- Overall reduction of stress helps reduce unwanted/anxious thoughts. Focused distraction helps only to a point. Overwork which may provide some distraction will increase anxious thoughts over time.
- Thought postponement
- Choosing to postpone anxiety to a set time can work to reduce the amount of rumination experienced. Example: I’ll spend time worrying about my visiting in-laws at 4:30 pm.
- Instead of fighting and arguing with fears some find it helpful to observe fears without taking action. There is some evidence that those who accept the occurrence of unwanted thoughts have less distress than those who fight the thoughts.
Wegner goes on to mention other strategies (i.e., planned exposure, mindfulness, focused breathing, self-affirmation, hypnosis, and journaling) for reducing unwanted thoughts.
A Different Goal?
What if the goal isn’t to remove or end unwanted thoughts and anxieties but to cope with them and not to be dragged along by them? Does this sound like failure to trust God? Failure to be at peace? if the goal is to trust God in the midst of uncertainty and anxiety, what would that look like? How would you know that you were doing well? To do this we would need to give up on the goal of having an absence of anxiety and to reimagine peace as something one can have in the midst of angst. After all, we are not seeking to be absent from this world but to live in the world that is full of chaos and uncertainty.
Here are two goals you might consider:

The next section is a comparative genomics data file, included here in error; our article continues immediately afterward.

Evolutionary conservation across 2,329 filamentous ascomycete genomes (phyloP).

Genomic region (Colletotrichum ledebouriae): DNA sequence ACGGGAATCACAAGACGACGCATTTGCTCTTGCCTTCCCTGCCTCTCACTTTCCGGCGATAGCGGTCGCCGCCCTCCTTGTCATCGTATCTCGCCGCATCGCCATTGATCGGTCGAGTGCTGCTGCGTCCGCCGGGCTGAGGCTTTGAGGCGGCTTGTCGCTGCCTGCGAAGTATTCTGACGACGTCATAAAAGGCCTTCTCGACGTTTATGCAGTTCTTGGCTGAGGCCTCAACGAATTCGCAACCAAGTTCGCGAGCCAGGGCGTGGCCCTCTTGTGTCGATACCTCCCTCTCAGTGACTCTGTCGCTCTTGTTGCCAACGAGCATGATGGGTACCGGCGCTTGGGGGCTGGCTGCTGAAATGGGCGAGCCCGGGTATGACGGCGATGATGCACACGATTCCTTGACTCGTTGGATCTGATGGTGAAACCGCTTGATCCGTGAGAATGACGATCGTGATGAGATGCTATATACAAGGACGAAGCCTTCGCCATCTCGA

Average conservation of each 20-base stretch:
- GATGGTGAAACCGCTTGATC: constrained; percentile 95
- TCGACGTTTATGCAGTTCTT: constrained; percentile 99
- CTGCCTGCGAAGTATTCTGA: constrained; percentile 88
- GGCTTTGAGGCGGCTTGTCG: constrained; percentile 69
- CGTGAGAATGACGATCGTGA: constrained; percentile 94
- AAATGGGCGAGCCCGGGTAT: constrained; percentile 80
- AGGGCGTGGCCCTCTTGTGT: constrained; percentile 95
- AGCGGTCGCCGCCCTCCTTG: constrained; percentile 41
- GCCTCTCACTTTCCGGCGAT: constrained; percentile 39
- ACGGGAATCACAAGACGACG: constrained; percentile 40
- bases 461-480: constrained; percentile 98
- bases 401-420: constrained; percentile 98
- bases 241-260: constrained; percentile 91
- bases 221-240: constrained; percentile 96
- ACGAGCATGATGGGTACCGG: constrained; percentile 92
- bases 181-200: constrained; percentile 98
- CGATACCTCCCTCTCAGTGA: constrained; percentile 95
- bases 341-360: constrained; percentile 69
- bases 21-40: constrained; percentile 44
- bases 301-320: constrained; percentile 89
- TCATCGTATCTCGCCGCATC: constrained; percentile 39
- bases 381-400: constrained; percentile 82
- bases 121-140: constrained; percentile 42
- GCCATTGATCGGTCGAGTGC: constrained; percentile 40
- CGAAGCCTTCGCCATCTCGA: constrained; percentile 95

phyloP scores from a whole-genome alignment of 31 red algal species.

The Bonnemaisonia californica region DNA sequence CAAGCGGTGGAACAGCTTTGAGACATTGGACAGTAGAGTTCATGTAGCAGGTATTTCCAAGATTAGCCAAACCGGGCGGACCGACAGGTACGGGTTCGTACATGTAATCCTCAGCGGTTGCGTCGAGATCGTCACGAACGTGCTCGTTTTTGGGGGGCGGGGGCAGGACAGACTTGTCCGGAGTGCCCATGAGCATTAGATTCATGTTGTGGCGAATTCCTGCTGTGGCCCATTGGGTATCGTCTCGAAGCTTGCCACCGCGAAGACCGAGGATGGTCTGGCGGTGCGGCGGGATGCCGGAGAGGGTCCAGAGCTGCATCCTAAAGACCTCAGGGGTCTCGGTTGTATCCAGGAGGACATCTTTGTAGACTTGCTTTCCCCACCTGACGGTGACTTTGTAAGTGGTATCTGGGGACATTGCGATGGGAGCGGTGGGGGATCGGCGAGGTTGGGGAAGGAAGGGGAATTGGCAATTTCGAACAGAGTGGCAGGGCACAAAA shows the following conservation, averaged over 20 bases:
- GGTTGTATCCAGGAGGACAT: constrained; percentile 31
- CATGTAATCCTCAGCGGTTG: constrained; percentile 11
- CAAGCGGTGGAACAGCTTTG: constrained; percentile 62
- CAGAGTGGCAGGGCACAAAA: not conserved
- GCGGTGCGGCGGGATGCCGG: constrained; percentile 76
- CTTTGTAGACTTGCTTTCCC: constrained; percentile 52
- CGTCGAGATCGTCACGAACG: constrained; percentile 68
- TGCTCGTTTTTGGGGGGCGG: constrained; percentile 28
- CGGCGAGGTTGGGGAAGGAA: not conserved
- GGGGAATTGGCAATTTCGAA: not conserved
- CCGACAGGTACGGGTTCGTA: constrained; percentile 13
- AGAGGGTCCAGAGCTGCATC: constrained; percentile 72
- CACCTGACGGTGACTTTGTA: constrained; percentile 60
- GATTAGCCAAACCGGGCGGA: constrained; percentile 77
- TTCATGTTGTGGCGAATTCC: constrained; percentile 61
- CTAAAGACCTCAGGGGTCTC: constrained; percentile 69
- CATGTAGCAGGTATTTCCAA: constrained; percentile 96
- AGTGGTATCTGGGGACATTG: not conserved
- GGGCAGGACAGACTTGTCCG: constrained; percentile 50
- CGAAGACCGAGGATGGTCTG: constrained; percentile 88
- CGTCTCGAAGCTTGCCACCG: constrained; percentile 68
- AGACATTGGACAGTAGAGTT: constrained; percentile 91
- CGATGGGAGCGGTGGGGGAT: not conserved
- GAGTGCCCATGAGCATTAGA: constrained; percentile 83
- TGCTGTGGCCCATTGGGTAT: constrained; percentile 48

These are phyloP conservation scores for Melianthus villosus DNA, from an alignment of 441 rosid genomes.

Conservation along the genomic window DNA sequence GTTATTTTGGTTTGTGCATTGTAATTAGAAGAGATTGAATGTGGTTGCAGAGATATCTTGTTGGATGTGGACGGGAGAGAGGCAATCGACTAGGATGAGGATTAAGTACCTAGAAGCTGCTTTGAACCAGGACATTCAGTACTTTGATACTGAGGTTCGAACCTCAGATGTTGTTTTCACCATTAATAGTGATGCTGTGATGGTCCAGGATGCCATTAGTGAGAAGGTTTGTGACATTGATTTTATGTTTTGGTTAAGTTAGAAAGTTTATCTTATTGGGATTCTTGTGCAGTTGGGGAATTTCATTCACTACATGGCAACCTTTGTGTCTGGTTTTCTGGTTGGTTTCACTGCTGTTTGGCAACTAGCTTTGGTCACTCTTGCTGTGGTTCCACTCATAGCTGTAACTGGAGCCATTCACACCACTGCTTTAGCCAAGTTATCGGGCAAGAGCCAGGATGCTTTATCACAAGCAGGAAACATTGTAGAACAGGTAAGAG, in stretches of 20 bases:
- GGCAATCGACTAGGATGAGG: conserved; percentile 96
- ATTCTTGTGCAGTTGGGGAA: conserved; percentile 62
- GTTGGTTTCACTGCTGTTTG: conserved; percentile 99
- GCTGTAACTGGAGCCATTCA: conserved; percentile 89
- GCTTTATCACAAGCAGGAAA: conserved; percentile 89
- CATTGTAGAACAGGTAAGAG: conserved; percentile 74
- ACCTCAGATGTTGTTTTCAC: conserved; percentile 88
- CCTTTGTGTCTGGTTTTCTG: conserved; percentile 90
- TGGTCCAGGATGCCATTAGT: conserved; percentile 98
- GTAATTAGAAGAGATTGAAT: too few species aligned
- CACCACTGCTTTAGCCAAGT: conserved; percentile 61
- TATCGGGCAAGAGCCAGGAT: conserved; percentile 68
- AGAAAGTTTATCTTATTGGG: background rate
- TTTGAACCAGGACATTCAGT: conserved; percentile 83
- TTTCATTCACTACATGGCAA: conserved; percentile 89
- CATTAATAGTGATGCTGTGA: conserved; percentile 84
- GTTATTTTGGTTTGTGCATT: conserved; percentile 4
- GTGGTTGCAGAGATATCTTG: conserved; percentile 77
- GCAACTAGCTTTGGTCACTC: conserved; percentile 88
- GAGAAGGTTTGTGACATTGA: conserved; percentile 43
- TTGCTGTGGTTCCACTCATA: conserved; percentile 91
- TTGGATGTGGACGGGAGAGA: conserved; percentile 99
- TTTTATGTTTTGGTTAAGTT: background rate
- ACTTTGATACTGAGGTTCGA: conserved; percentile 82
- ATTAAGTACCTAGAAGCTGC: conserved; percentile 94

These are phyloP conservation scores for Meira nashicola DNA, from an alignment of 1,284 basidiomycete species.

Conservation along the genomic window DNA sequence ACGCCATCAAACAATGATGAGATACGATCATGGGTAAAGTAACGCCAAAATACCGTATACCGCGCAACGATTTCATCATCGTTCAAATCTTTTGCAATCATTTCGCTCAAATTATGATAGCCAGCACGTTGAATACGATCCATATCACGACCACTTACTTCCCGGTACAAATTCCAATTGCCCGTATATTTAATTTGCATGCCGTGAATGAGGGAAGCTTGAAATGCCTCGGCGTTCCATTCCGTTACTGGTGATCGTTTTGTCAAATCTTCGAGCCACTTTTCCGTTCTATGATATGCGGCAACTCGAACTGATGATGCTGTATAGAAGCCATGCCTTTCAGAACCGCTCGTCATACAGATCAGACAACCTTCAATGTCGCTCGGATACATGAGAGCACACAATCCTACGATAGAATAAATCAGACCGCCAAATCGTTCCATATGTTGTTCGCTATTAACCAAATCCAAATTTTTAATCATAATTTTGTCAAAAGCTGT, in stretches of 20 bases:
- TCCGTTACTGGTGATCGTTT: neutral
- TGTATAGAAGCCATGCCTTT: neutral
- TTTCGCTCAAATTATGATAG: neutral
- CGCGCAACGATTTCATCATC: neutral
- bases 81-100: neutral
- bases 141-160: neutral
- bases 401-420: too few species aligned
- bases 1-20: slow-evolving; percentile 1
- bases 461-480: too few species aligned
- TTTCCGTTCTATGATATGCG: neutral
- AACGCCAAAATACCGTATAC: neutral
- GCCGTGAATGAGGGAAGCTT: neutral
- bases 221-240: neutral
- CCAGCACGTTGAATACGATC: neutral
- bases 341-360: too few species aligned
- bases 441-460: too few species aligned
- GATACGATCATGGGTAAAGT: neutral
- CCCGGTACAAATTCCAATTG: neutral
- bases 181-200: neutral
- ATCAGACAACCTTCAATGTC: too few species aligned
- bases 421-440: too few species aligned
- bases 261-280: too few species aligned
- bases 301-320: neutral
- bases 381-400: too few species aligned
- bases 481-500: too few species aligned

- Being okay with things not done to perfection and with the disappointment of others who have come to expect perfection from you
- Experiencing anxious thoughts as normal and yet savoring moments of rest when they present themselves
- Using one strategy for anxiety reduction each day
So, how do you measure your seasonal high anxieties and what goal do you seek to reach during this Christmas season?
No really, it does…at least at my house. Tomorrow we leave for points north and so instead of lugging presents we will have our family Christmas this afternoon when the kids come home from school. Not only does it mean we get to have our own little Christmas celebration but it also means the kids get 2 more Christmases (one with my wife’s family and another with mine).
So, last night I was putting together a gift my mother-in-law got for the boys: A Foosball table. Have you ever put a present together? The directions say it should have taken 2.5 hours. But it was 3.5 hours–and with my wife’s help–before I finished. Maybe I took longer because I didn’t start until 9 pm when I was already a bit tired. But, I don’t think I’m that incompetent, though I did use the wrong color screws at one point. I wonder how they test these things. How many human trials do they employ to come up with that number?
As I went to bed, satisfied but tired and sore from being bent over, I remembered a gift my father made for us when I was 3 or 4. He built a working garage for our matchbox cars. It had gas pumps and a little motor that ran a car lift to the roof of the garage. He built and painted it out of materials he had at home. My little effort to follow directions gives me renewed appreciation for that creative gift so long ago.
Do you remember a gift from your childhood?
Merry Christmas and see you in the new year.